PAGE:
Come January 1, 2022, patients will be protected from certain types of unexpected medical bills.  America’s hospitals and health systems strongly support these new patient protections that are included in the No Surprises Act. However, the law and associated regulations offer only a partial cure: they do not account for all instances in which a patient may experience a gap in coverage, and the new policy could create incentives for plans and issuers to drop more providers from their networks. 

Restricted provider networks create negative consequences for patients beyond the potential for unexpected medical bills. Indeed, provider networks are critical to patient choice of provider, coordination of care, ease of navigation of the system, and value-based care efforts. Hospitals and health systems, therefore, are urging policymakers to ensure that implementation of the No Surprises Act protects and maintains proper incentives for comprehensive provider networks. 

The primary objective of the No Surprises Act is to reduce instances where patients face unexpected medical bills because they received care from an out-of-network provider either as a result of an emergency or because they could not have been expected to reasonably know the network status of the provider. In order to achieve this, the law established protections against balance billing in these specific scenarios. These include disallowing balance billing by providers in most instances and only permitting patients to consent to be billed in very limited circumstances. Plans and providers are responsible for negotiating appropriate reimbursement. To account for any disputes that may arise, the law established an independent dispute resolution process.

As policymakers and stakeholders debated solutions to unexpected medical bills, there was broad stakeholder agreement on the value of network participation. Health plans, providers and patient advocates all recognized the value of access to in-network care for patients. Congress worked carefully to craft a solution that would not inadvertently disrupt network participation. Specifically, Congress tried to avoid a situation where plans and issuers could rely on the law’s provisions to pay less for out-of-network care than they would by contracting at commercially reasonable rates with in-network providers and facilities. Setting a benchmark payment rate, for example, could financially reward plans for not contracting with certain types of providers. Congress wisely declined to pursue that approach. But despite their efforts, the threat to networks remains a real one. The biggest risk: an independent dispute resolution process that tilts towards reimbursement below commercially reasonable rates.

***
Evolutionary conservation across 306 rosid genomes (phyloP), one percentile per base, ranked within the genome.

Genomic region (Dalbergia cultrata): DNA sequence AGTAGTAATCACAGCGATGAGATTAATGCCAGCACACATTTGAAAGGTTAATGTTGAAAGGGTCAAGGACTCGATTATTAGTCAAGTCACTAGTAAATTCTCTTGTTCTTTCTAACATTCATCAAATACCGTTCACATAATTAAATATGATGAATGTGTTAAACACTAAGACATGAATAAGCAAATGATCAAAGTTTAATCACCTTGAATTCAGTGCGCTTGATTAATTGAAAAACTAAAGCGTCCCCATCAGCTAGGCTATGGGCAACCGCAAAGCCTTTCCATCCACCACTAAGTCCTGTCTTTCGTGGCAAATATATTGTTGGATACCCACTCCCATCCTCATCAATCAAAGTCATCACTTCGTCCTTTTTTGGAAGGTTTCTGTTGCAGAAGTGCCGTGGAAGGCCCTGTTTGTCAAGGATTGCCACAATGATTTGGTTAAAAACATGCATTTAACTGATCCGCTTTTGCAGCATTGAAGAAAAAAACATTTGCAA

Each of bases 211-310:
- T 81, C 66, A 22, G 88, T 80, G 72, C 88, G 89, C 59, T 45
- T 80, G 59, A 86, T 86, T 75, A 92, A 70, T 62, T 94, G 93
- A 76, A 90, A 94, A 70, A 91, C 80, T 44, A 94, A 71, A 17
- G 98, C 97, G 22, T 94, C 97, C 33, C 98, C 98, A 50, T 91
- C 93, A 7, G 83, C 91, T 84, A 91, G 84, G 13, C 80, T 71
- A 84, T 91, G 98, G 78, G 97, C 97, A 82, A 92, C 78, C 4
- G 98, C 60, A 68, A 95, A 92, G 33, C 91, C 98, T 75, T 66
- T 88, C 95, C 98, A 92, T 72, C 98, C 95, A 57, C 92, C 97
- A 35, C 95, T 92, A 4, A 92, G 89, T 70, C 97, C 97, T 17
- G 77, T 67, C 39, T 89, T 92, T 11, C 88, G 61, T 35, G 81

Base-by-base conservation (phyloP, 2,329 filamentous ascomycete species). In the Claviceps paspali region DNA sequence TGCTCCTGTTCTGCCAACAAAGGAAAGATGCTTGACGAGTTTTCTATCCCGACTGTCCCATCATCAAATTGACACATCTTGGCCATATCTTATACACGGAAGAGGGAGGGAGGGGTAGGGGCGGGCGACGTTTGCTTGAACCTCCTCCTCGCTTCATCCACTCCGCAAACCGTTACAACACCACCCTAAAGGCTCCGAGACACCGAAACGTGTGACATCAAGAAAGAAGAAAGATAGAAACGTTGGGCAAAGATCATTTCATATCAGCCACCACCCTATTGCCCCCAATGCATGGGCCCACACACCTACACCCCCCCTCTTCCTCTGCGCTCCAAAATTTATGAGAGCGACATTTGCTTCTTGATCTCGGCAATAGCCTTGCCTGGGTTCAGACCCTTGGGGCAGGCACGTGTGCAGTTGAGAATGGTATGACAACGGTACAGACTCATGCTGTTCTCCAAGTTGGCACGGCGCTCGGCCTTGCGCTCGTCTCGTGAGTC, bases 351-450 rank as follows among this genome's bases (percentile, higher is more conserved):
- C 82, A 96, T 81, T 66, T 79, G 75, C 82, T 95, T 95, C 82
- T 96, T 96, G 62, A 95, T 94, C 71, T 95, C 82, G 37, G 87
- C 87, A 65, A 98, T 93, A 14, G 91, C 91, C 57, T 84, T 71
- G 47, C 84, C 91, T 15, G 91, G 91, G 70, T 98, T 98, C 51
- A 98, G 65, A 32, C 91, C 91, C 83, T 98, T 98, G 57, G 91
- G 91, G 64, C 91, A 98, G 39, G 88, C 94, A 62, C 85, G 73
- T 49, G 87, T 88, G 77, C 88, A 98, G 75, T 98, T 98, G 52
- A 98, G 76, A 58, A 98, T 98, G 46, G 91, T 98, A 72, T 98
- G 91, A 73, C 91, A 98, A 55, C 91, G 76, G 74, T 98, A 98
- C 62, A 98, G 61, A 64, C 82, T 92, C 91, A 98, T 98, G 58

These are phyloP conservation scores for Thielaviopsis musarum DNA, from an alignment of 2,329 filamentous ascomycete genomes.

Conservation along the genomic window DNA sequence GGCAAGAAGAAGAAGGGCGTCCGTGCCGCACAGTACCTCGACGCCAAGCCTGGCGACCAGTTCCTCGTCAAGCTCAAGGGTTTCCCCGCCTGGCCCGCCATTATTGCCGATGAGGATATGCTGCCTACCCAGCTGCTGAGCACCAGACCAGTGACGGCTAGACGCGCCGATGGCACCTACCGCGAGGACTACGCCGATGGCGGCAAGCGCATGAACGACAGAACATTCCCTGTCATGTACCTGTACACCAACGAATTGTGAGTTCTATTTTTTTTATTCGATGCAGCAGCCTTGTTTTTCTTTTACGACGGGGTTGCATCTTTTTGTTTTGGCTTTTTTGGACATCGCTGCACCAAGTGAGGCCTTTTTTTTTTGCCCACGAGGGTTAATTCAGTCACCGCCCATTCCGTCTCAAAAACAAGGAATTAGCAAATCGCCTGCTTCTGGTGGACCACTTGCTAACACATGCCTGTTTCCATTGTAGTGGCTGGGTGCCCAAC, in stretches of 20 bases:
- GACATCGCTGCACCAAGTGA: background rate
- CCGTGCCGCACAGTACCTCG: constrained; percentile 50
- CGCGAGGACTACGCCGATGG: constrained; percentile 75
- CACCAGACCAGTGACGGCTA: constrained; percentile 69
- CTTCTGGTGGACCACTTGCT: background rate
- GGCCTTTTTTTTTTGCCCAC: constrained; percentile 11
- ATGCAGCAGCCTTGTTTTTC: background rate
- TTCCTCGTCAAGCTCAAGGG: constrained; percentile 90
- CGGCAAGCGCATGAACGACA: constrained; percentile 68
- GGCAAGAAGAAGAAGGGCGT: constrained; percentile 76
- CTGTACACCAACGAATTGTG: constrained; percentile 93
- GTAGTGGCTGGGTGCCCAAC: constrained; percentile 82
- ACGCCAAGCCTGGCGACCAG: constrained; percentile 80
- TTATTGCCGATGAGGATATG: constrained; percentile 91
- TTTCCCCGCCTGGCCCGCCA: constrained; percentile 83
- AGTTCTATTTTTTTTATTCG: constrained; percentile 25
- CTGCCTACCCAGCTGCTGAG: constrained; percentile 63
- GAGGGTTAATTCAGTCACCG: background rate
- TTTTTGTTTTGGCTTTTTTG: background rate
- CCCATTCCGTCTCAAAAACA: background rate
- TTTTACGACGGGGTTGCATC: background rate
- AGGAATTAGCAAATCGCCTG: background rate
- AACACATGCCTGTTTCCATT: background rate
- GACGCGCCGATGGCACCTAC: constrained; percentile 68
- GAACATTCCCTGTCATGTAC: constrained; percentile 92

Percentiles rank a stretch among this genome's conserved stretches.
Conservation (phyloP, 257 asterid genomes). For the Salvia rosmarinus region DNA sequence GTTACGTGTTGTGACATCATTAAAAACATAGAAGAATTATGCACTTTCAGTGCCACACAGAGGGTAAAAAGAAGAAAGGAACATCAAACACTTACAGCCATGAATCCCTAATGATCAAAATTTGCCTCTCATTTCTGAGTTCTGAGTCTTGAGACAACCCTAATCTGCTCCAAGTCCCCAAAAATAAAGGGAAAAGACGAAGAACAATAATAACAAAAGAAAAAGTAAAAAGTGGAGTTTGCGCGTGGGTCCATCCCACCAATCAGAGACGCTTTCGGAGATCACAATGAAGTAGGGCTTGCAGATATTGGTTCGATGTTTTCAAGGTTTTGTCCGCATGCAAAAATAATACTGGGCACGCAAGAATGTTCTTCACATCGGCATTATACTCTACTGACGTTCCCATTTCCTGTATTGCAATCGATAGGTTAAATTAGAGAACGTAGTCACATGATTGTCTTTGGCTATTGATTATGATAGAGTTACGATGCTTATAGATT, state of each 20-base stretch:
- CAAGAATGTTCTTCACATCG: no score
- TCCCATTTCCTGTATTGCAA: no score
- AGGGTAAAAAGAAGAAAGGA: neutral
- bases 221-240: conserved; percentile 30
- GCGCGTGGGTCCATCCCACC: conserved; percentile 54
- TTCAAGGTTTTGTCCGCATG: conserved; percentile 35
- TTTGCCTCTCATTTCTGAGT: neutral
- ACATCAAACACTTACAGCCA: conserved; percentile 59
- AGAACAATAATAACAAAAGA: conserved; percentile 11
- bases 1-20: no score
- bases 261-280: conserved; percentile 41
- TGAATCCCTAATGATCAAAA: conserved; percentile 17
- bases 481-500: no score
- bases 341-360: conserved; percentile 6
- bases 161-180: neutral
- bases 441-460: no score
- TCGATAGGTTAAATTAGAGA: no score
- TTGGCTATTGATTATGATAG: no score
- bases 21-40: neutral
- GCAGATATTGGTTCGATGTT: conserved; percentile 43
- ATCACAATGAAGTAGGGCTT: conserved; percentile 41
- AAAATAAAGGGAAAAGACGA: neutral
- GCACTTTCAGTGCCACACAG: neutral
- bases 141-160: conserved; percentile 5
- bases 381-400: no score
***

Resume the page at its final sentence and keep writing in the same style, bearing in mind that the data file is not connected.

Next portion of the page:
While there are some safeguards in existing laws and regulations related to network adequacy, these protections are far from comprehensive. Indeed, no network adequacy requirements apply to the many plans regulated under the Employee Retirement Income Security Act (ERISA). In addition, the requirements on fully insured health plans often are not specific enough to address a number of critical provider types, including anesthesiologists, radiologists, and pathologists. Indeed, these gaps in network adequacy standards directly contributed to where we are today. This is because they allow plans and issuers to exclude many ancillary providers from their networks and instead push the responsibility of coverage and coordination directly onto their enrollees. In some instances, plans and issuers knowingly enter into contracts with facilities while excluding from their networks the independent physician groups who staff the facilities. 

Patients have paid the price for these coverage gaps, and not just through unexpected medical bills. The resulting patchwork provider networks make it harder for patients to find in-network providers and challenge in-network providers’ ability to find referral partners for their patients. Hence, coordination of care is disrupted and any efforts towards developing integrated, high value care delivery models are simply not possible.

Hospitals and health systems continue to believe that the best way to protect patients from surprise medical bills is to ensure that every form of comprehensive coverage – including plans regulated under ERISA – are subject to strict network adequacy rules. 

As the Administration continues implementation of the No Surprises Act, we strongly encourage it to focus on addressing inadequate provider networks as the root cause of unexpected medical bills. Specifically, we urge the departments to:

  • Not design the independent dispute resolution process in a way that will enable plans and issuers to use it to obtain below commercially reasonable reimbursement rates, including by not overly weighting the qualifying payment amount as a factor for consideration;
  • Strengthen existing network adequacy rules through regulation where possible; and 
  • Work with Congress to establish network adequacy requirements where they do not currently exist (i.e., ERISA). 

You can read our full sent of comments to the Departments here.

Ashley Thompson is senior vice president for public policy analysis and development at the American Hospital Association

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